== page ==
• Specificity is key in training. My best training session was a 6h 24km walk with a heavy pack. I knew I was undertrained going into this venture but I only managed to do what I could without getting too fatigued. I will emphasise this more in future.
  • My emphasis needs to mainly be on capabilities rather than my gear. I need to work on being more comfortable enduring the cold (necessitating less gear). I was never uncomfortable as such but you can always be better. I need to put more emphasis on fitness. I need to improve my navigation and my competency with using a GPS. I believe my skills are above average but you can never be too good in this department. When you really need to navigate under pressure then experience counts!
  • Nutrition for every day: breakfast: cooked porridge of two handfuls of rolled oats with some cinnamon and seeds mixed in.

snacks: 2 bars (selection of Ziberto Energy Bars, 32Gi, Trek Bar) Trek Bar offers best kj value for weight.

1 stick droe wors (about 80g)

100g mixed nuts

80g dried fruit mix

1 scoop Nutriboost

1 serving 32Gi Recover

Lunch: left over serving of dinner

Dinner: 50g dehydrated food. Required about 1h of soaking and then bringing to boil.

Ate all my snacks on day 1 but after that I felt I was less and less hungry. Is this fat burning setting in? My body becoming more efficient? I could have certainly have done without one serving of either Nutriboost or Recover and possibly left another of the above behind also.

  • The Big Three need the most attention for weight savings: Shelter, Sleeping Bag/Matt, Pack.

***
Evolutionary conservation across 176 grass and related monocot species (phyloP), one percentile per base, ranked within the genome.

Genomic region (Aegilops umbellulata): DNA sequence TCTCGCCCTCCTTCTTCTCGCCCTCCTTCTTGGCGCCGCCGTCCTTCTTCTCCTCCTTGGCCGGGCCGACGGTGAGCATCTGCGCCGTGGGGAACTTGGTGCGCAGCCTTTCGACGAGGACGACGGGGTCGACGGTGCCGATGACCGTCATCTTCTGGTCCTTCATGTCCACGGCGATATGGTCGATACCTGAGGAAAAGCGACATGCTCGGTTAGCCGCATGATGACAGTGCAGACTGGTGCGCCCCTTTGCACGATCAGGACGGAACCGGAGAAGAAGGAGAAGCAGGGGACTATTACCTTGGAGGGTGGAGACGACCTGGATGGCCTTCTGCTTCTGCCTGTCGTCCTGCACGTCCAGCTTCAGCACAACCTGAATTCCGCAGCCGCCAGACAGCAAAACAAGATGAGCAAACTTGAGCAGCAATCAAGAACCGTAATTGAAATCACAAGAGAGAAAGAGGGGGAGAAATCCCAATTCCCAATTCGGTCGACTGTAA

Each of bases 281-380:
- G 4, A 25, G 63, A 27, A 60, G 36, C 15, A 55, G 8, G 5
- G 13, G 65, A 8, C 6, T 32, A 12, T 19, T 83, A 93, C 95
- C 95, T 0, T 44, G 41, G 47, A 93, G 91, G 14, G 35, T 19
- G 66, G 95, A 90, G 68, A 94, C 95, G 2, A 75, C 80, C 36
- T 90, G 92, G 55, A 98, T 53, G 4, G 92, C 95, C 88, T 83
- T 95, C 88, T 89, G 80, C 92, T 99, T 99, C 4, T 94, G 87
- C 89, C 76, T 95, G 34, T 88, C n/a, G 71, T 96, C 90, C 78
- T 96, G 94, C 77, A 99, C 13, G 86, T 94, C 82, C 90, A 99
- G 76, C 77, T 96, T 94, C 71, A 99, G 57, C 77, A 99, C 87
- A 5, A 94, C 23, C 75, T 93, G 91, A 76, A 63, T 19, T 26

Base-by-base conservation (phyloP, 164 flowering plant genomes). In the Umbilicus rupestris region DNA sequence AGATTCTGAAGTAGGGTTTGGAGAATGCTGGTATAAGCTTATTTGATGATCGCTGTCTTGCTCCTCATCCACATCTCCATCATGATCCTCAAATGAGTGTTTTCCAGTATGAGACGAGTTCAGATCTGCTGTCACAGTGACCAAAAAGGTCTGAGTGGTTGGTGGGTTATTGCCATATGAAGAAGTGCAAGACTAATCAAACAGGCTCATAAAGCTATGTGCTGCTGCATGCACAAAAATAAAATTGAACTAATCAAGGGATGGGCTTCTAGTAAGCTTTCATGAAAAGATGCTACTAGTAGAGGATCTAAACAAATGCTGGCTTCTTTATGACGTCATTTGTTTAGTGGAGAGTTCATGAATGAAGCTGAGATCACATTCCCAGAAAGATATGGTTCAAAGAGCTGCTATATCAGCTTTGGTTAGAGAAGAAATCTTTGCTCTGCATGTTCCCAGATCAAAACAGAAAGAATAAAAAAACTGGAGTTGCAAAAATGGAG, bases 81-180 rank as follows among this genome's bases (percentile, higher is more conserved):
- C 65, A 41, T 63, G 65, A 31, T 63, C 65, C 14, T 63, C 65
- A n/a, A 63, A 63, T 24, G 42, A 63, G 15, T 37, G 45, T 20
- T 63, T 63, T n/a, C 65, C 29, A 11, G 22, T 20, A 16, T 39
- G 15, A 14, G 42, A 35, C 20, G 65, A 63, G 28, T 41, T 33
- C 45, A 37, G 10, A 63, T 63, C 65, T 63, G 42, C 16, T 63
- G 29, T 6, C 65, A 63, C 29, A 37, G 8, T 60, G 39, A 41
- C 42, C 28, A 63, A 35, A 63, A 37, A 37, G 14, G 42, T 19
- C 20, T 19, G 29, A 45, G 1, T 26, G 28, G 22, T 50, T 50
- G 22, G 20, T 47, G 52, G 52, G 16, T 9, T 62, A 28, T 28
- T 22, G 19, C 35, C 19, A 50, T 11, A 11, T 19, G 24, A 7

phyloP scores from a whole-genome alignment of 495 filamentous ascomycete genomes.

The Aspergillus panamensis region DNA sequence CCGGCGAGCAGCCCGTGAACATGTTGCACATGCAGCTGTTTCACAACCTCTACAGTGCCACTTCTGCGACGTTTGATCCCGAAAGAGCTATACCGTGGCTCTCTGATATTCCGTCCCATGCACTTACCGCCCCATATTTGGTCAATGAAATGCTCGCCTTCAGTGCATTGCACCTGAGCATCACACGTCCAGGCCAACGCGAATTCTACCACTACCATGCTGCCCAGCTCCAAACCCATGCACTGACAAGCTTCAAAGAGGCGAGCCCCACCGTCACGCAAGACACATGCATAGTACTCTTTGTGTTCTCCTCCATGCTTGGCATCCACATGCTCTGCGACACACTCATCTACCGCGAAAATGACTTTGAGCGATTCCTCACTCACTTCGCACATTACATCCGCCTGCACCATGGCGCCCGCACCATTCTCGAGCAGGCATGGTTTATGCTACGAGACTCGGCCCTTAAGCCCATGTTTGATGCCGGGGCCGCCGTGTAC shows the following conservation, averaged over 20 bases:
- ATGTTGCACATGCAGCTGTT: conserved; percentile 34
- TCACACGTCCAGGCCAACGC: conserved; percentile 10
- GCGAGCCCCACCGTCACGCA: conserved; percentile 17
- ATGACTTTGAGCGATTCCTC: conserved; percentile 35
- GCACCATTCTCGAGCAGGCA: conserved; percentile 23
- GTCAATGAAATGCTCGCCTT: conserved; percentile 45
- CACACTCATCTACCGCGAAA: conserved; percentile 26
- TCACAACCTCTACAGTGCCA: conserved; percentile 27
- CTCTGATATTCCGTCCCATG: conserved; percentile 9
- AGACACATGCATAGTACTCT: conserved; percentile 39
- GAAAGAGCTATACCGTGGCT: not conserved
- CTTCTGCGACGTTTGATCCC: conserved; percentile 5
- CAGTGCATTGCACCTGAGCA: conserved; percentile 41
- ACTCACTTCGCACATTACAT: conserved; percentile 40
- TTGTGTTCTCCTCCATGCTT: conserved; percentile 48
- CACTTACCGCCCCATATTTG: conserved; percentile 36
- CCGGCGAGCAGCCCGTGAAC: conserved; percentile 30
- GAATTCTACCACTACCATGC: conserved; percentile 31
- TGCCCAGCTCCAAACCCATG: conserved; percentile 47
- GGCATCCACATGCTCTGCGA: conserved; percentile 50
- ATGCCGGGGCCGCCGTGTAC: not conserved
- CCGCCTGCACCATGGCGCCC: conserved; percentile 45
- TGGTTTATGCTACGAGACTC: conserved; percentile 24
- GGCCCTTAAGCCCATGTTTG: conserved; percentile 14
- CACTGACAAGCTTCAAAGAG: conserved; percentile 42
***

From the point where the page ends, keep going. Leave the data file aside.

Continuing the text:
We had the z-packs duplex which was brilliant. The reason we decided on a closed tent rather than tarp only is that all the literature warns of creepy crawlies in the form of scorpions and spiders. Not being a friend of either this was a good compromise to make sure we limited exposure. We both used Thermarest Neoair mattresses which were awesome in that they are compact.

  • I carried a Petzl Myo which ended up being overkill BUT if we had to have travelled at night then this would have been a deal breaker. Glad I brought it.
  • My partner in crime was way more experienced than me. I have learnt a great deal and hope to explore more. The choice of partner is key in ventures like this. We worked well and for this I am very pleased and thankful.

FAQ Hydration bladders

What hydration bladder should I buy?

My advice to first time buyers is to buy the best bladder you can afford. Go with the brands that have the biggest market share not necessarily what your favorite sponsored athlete uses. The first bladder I bought left a bad taste in my mouth and I did not believe all those that raved about hydration bladders. Buy the best and you will enjoy your piece of kit often and enjoy the experience. Cheap models leave an aftertaste, leak and the bite valve is not nearly as comfortable as better (and more expensive models). Below I will assume that you have purchased one of the dedicated brands with a quality hydration system.

Can I transport juice or beer in my bladder?

Sure you can (in theory). Check that your bladder has an anti microbial lining. However if you leave Coke or other juice in the bladder without rinsing thoroughly then bacteria will grow irrespective of what lining the bladder has. The hose will become grey and murky! My personal preference is to only carry water in the bladder and if I need energy juice then I will transport it in a separate bottle. Also see here for my ideas on  keeping hydration and nutrition separate.

What maintenance is required?